The reason why the Privatisation Commission has drawn on the expertise of such credible organisations is so as to ensure that the proposed transaction structure takes into account all the financial, legal, technical and employee concerns of the entity.
Once the FAs have completed the due diligence, the proposed transaction structure is taken to the Transaction Committee. This committee represents different stakeholder groups and includes senior representatives from both the public and private sector, including the regulators of the relevant sector and the management of the entity to be privatised. The committee plays a long-term role in the transaction process, as it works alongside the FAs throughout the process. In the case of PIA, the transaction committee is being headed by Zaffar Khan, former chairman of PIA and former CEO of Engro Corporation. A credible and senior business leader, Zafar Khan is on the PIA transaction committee to ensure professional and expert input to the process. The same expertise is being provided by the other heads of the transaction committees which have been set up for the power companies, PSM and others.
The process however continues. The transaction committee deliberates on the structure – any feedback or further input provided is taken into consideration – and the final structure is presented to the PC Board for their deliberation. The PC Board has 13 members, who are all primarily from the private financial and corporate sector. Once again, the structure is deliberated on and it is only once the PC Board approves the transaction structure that it is presented to the Cabinet Committee on Privatisation (CCoP) for the final approval. The CCoP, which includes economy-related federal ministers, governor SBP, chairman SECP and chairman BOI, is the final decision-maker on the transaction.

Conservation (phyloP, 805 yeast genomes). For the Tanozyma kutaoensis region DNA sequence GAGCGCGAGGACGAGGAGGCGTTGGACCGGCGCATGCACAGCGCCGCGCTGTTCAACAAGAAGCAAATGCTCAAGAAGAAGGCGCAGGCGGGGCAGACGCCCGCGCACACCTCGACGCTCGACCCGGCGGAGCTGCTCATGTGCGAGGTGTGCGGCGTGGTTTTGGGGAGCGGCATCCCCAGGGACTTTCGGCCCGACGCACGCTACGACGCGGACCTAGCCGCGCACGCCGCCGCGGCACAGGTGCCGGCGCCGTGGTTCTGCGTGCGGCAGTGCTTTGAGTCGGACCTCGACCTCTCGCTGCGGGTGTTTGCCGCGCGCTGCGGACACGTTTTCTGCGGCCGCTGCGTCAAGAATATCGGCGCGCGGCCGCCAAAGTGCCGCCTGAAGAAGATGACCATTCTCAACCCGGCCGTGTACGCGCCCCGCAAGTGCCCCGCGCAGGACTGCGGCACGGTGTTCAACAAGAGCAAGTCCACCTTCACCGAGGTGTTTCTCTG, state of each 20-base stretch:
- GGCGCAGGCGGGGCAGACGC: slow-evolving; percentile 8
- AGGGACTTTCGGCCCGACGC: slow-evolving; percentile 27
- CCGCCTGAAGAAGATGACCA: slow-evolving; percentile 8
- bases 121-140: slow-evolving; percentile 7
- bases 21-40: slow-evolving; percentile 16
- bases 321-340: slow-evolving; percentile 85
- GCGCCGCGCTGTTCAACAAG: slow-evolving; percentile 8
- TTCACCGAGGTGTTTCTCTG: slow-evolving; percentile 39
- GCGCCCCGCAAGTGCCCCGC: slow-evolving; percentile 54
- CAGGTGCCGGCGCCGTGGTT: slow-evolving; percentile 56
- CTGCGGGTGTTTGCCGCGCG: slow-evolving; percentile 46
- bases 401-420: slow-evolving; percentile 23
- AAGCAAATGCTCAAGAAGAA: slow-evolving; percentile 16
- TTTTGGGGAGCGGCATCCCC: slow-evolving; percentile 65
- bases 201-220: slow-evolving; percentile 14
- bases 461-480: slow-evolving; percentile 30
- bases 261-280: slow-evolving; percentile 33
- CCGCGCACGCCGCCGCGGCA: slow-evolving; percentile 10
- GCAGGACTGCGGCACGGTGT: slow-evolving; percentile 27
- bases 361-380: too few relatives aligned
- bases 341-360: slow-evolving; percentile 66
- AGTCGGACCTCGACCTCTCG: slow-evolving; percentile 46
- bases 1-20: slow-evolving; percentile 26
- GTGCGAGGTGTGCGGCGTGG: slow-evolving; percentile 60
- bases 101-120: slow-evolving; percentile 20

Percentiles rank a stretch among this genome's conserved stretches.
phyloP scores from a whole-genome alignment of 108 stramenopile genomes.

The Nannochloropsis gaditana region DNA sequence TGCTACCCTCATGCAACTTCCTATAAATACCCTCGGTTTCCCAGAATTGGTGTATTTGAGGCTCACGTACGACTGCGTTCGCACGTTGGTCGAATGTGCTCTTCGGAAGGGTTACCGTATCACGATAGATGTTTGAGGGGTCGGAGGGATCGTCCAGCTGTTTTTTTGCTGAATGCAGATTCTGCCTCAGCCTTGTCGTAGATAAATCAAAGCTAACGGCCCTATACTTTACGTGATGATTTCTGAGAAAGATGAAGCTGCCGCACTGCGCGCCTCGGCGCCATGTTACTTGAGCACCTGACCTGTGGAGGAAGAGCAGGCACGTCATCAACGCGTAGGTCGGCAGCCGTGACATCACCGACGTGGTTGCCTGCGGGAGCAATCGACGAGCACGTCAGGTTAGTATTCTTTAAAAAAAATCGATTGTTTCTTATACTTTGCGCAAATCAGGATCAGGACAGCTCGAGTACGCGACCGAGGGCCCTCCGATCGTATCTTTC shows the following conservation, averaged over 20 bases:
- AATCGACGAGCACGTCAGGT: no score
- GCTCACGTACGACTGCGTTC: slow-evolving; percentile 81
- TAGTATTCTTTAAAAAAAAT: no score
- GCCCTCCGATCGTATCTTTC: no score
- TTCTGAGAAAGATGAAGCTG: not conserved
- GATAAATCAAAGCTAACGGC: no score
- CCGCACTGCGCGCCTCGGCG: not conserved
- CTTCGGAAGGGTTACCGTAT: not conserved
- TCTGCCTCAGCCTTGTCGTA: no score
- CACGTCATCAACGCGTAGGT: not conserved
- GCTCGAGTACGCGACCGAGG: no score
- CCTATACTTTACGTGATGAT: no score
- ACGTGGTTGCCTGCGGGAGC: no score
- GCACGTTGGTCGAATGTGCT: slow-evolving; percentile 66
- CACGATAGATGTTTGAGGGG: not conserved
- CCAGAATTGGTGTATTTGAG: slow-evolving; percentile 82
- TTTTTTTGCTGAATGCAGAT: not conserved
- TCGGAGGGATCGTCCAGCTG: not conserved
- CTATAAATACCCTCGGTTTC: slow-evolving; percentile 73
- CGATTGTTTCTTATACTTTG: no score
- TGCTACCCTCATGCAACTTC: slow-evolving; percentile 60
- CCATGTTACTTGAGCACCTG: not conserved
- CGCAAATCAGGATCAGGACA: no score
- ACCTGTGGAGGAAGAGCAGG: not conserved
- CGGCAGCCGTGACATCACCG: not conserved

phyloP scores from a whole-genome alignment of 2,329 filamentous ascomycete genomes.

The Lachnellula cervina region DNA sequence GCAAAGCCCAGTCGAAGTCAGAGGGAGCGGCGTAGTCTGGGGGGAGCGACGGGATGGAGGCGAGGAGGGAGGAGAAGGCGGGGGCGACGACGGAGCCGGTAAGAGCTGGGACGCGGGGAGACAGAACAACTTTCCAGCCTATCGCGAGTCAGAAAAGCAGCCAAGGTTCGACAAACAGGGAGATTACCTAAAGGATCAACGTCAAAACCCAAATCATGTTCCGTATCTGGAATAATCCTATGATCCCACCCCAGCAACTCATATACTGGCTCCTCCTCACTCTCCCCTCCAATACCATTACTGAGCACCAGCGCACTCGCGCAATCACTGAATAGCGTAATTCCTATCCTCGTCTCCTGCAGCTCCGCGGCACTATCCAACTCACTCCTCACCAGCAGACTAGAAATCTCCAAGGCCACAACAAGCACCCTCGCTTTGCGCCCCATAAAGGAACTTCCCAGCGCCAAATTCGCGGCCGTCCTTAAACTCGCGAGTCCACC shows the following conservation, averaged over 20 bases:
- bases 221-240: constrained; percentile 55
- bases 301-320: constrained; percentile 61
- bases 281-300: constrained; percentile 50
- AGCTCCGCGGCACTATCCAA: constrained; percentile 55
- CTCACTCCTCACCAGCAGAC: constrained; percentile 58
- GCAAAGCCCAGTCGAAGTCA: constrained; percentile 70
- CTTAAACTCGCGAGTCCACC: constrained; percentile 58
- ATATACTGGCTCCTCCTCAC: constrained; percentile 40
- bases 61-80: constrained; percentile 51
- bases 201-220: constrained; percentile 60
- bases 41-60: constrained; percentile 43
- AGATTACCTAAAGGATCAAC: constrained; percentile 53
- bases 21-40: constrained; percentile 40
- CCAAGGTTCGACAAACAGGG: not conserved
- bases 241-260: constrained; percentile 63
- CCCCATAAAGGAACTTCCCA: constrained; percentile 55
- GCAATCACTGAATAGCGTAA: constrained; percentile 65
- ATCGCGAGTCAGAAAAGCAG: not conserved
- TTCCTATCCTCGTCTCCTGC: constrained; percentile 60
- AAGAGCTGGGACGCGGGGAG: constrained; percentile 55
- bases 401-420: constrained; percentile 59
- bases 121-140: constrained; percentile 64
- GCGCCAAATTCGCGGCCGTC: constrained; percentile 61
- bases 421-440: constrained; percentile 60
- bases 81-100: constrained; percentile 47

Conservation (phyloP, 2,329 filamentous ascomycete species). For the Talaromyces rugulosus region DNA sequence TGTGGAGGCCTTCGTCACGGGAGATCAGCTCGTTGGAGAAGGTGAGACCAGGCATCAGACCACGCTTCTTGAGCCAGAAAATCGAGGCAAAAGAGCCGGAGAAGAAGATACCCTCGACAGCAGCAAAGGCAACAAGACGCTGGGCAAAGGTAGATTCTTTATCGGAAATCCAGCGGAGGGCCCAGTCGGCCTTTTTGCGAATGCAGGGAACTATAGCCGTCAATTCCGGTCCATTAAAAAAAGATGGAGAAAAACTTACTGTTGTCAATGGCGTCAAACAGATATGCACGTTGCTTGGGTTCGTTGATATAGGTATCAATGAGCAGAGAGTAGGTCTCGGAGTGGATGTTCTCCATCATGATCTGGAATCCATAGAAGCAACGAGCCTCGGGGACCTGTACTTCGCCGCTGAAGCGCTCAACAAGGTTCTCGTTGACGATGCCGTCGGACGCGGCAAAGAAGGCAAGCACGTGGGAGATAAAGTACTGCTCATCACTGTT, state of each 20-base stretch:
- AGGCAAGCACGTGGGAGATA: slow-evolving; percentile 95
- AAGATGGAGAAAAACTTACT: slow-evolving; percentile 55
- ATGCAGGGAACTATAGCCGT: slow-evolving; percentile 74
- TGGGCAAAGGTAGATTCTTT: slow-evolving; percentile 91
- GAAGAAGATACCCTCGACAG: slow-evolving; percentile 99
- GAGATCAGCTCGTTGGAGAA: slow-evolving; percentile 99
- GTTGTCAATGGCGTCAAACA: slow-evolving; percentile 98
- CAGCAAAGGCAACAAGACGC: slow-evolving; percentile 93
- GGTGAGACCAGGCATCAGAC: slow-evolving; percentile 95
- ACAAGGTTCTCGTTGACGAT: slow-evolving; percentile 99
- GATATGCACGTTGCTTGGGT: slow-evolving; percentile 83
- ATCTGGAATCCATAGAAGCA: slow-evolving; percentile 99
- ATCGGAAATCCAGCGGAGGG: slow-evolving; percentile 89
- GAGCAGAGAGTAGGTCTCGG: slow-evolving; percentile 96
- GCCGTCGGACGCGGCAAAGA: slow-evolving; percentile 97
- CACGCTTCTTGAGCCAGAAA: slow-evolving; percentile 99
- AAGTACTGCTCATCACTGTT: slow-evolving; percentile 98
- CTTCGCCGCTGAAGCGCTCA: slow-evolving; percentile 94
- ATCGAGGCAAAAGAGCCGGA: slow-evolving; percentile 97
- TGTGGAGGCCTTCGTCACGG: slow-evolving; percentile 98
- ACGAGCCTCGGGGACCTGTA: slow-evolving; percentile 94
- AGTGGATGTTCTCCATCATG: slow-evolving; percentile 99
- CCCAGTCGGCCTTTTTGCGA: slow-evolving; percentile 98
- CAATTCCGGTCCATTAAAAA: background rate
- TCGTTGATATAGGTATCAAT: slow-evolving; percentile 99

The Privatisation Commission also goes through a stringent audit process which includes a standard internal audit in addition to the auditor general’s audit and the audit carried out by a third private accounting firm. In addition to this robust process, the commission also takes on board other forums such as the National Accountability Bureau (NAB), the Public Procurement Regulatory Authority (PPRA) and the Competition Commission of Pakistan (CCP). These forums are taken on board by the Privatisation Commission to ensure and also promote accountability of the work being done by the commission.
As demonstrated above, the privatisation programme involves a broad-based decision-making process, which includes engagement and consultation with many forums. The chairman or the secretary of the Privatisation Commission therefore has no independent powers to direct or influence any transaction. The main role of both representatives is to monitor and regulate the process.
Bringing transparency to the mechanisms of privatisation and providing information about its dealing is in the best interest of all stakeholders, including the Privatisation Commission. Transparency is, and will, remain the key to building support for privatisation. It will also minimise confusion among the shareholders and the public, who – being the consumers – are the ultimate stakeholders of the SOEs.
The writer is minister of state forprivatisation and chairman of the Privatisation Commission.